Yeah this guide is just like the original Bose Mini which looked like that model had a way to replace the batter easily. I purchased a battery off Amazon thinking it was the same. This is not the same. The Bose Mini II has a battery hard-wired directly to the board. Might be too late but read this guide’s comments first to get the low down. The guide is very misleading. The BOSE SOUNDLINK MINI II **DOES NOT HAVE A REPLACEABLE BATTERY**

    Ian Lucero - Antwoord

    yess, got the same problem. Purchased an substitute which had as Replacement No. the original Bose-No. on its description. Bose’s accu has 4 strings, the replacement has 5 strings (where to put the fifth then?!).

    Original we had to CUT OFF, because it is firmly soldered and glued with foam! No chance to replace it!! Nearly 60.- Swiss Francs as we say “for the foxes”.

    Maranathatalitha -

    DO NOT buy a replacement battery until you understand that the battery is HARD WIRED to the circuit board and is NOT designed to be replaceable. If you are not an electronics specialist, the only option is to send to Bose for battery replacement.

    Even if you are an electronics specialist, finding a replacement battery may not be possible.

    ldthom65 - Antwoord

    I am very glad I took the time to review everything and all the comments before I started this procedure on my Soundlink Mini 2.

    I have to say, the author of this procedure is a pathetic jerk for posting this and not distinguishing the between the 1 and 2 versions. It is also highly suspect that there is no clear picture of the top of the unit, which would indicate which version is being used due to the fact that the 2 has no mute button.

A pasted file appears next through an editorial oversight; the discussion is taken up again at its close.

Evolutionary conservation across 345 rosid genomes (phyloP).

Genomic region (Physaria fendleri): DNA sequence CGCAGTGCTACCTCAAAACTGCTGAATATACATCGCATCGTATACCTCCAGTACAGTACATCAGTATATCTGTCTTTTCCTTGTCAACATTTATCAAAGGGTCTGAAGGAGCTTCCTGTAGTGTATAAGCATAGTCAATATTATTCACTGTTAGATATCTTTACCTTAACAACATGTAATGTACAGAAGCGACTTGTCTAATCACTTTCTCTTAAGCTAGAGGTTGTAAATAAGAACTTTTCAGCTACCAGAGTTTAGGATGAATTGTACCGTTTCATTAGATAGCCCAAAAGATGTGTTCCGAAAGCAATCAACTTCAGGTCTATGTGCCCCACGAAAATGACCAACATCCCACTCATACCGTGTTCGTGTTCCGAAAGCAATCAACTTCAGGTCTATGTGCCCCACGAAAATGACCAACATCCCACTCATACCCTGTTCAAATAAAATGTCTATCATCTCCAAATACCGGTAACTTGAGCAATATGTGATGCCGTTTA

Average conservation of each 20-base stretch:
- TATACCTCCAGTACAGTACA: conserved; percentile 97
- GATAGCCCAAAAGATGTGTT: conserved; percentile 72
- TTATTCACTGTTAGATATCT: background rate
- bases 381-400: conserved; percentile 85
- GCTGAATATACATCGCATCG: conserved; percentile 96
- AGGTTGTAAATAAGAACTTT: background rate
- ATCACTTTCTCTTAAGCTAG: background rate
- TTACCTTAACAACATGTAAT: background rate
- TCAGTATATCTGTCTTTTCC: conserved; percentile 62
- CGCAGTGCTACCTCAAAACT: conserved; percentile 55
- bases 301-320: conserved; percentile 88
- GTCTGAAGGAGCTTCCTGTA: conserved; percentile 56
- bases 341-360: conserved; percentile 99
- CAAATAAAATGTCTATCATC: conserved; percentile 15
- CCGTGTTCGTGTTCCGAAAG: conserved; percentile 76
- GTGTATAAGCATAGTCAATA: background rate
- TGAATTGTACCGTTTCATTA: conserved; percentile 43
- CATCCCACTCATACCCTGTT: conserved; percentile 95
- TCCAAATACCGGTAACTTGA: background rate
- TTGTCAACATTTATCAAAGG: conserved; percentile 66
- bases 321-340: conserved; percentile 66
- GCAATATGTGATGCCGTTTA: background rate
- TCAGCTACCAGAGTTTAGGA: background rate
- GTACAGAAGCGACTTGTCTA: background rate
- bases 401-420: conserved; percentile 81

trmsd - Antwoord

    Hey du hole Frucht, die Bose Soundlink 1 hat keine Kabel an der Batterie, nur die Soundlink Mini 2 hat Kabel die auf die Platine gelötet werden muss!

    Ihr Affen habt doch keine Ahnung!

    Und den Bose Schriftzug muss der Autor nicht zeigen, wegen der Rechtlichen Lage in Deutschland!

    r.janda -

    It’s disappointing, for sure. But to call the author, who’s been kind enough to post this without getting anything in return, a pathetic jerk is waaay over the top! Come on. If anyone deserves abuse, then it’s Bose for producing a speaker with a battery that’s totally and easily replaceable except they decided to solder it onto the circuit board for some unfathomable reason. Argh!

    B. J. - Antwoord

    I suspect that the soldering the battery directly to the power board is a way to enhance revenue because most people will either send it in to be replaced or throw it away and buy another speaker. Of course Bose hopes that the replacement will be another Bose, but that is not likely for anyone who is frustrated by the idea that Bose would not make the battery easily replaceable.

    wannabagolfer - Antwoord